• Second, not only are they not stopping, but announcing a security push amounts to "last call": attackers know that the party will be over soon and so they're going to maximize their return on investment in their research to find exploitable vulnerabilities.

Microsoft also saw similar spikes in attacks after announcing coming changes to Microsoft Office file formats meant to halt attacks. While Adobe didn't do a full scale security push, the company did also announce security improvements and saw similar increases in attacks after that.

Based on this, we can expect that there's a good chance for increased attacks against Java until the improved Java code is out there and widely deployed.

Get Ready for Things to Break

The next important lesson comes from the Windows XP SP2 experience. The service pack introduced major improvements. But we have to remember at the time it came out, the cost was high. Microsoft disabled features by default and turned security features that could be intrusive on for the first time. For example, the Windows Internet Connection Firewall shipped in Windows XP at launch, but was turned off by default. Windows XP SP2 turned it on by default. It was the right decision and was a major factor in eliminating Blaster and Slammer-type worms. But it caused applications to break and was costly for customers to deploy.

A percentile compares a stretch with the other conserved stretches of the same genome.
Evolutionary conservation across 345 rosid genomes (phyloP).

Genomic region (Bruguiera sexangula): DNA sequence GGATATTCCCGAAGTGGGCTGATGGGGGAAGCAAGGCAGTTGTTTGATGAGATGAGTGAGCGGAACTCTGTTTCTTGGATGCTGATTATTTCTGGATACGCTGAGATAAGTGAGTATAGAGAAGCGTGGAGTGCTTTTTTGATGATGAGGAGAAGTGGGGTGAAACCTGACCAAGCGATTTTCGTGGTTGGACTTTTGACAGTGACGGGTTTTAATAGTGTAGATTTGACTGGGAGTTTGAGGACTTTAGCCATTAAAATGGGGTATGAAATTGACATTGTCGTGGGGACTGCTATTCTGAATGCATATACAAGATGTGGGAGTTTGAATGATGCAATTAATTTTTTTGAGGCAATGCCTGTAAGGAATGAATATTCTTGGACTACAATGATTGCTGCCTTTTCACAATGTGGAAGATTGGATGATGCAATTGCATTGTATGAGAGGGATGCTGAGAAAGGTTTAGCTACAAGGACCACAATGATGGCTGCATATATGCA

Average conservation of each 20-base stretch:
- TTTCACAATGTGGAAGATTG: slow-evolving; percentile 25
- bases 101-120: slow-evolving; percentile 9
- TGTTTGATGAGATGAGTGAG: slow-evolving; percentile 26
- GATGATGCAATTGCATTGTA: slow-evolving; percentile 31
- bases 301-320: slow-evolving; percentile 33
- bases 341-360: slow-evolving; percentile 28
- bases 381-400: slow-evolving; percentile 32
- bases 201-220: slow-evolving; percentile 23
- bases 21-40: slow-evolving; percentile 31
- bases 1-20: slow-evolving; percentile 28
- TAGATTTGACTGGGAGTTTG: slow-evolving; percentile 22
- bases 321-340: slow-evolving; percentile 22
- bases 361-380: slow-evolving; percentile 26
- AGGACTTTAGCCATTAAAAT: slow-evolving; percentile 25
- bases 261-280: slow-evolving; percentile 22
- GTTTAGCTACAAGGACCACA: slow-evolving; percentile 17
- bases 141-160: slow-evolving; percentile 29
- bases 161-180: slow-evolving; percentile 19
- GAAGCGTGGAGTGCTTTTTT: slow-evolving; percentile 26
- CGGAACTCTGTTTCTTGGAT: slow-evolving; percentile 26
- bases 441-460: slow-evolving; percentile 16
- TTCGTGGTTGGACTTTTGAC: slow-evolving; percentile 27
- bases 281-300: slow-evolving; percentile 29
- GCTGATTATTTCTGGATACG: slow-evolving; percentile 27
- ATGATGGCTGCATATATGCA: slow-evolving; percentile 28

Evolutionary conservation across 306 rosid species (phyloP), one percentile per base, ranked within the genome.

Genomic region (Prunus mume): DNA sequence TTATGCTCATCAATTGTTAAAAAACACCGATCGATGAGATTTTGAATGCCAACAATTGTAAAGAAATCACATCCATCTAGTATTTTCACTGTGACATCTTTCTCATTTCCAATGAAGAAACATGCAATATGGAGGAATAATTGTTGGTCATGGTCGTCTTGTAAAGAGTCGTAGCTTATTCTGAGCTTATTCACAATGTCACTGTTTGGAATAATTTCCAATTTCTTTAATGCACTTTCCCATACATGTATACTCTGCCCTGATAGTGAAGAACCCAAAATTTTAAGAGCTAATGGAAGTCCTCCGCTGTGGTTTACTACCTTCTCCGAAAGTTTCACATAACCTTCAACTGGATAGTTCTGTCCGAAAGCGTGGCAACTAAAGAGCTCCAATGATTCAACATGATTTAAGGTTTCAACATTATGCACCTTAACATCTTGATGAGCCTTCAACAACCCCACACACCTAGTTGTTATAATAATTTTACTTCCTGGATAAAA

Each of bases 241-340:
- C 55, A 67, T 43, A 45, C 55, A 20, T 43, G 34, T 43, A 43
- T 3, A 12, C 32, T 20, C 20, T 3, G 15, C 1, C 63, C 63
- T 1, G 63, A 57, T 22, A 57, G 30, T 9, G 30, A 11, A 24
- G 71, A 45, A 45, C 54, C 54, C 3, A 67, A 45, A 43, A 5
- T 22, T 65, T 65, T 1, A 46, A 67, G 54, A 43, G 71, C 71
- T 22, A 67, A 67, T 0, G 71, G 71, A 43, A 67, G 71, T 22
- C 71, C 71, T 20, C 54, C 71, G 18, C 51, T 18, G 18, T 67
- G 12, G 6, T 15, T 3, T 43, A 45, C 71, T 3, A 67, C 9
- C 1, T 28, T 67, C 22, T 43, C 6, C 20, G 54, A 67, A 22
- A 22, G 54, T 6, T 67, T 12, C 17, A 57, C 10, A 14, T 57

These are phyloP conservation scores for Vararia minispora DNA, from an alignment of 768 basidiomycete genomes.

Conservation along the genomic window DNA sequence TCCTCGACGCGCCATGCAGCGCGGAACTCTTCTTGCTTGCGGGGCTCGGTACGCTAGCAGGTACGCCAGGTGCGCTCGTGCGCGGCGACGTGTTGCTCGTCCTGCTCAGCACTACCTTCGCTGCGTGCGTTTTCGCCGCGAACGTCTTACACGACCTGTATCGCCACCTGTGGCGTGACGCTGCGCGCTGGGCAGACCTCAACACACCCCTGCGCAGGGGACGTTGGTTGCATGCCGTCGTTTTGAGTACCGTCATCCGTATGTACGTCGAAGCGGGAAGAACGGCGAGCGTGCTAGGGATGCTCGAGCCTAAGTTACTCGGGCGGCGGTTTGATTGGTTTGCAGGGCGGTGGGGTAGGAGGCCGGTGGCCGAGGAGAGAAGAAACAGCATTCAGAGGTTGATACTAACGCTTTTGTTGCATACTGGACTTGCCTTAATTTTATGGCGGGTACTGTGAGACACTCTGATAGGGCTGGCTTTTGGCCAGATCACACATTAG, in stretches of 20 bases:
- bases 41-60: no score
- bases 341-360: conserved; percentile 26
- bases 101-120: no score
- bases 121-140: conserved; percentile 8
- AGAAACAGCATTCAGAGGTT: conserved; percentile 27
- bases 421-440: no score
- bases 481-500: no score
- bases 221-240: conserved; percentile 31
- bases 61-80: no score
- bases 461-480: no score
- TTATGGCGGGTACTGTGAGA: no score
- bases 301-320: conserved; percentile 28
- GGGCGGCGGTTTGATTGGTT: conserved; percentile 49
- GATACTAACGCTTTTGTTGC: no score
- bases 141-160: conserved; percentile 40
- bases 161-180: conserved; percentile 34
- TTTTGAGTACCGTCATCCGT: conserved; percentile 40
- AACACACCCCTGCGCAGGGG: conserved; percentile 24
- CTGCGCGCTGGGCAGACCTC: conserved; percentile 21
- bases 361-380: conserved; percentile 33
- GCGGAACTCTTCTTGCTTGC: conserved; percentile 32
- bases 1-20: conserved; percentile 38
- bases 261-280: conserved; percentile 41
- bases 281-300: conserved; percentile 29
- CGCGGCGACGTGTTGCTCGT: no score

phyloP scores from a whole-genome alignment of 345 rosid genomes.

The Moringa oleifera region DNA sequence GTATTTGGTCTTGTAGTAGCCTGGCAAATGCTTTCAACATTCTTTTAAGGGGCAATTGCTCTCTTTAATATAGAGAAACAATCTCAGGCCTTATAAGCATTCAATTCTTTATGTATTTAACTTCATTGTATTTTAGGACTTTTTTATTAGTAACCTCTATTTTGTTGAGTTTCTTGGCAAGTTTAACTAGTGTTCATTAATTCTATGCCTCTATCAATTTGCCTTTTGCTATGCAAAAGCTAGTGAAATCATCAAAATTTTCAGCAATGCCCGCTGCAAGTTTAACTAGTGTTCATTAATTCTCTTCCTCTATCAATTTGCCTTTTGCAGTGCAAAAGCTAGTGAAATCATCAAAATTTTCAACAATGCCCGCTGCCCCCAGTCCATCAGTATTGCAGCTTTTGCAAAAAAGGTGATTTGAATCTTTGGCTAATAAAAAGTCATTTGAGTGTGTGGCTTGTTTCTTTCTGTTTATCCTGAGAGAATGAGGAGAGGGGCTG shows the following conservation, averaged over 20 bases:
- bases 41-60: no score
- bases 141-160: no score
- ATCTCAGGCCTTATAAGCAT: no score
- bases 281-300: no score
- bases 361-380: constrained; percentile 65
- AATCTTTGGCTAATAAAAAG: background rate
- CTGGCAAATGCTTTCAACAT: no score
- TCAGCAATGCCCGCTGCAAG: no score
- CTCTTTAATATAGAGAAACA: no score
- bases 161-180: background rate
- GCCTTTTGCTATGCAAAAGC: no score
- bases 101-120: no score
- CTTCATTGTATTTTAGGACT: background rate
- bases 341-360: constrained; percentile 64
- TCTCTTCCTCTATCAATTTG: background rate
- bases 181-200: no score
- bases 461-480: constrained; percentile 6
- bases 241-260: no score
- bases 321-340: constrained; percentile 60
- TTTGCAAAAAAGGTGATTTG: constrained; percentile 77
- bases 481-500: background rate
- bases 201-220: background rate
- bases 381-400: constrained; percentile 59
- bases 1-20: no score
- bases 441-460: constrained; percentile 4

That was the most dramatic example but there were plenty of others. The key point is that when a company's posture towards a product shifts from prioritizing features and functionality above all to including security as a priority, it requires a ratcheting down of the freedom that developers and users are used to with that product. For Java, we've already seen changes around how Java handles unsigned or self-signed applets that will impact applets that are already out there. We can view this as the beginning of an ongoing process of security enhancements having an impact on existing applets and applications. Some things that worked fine on Java before will quit working and require retooling.

Not Everyone Will Be Made Safer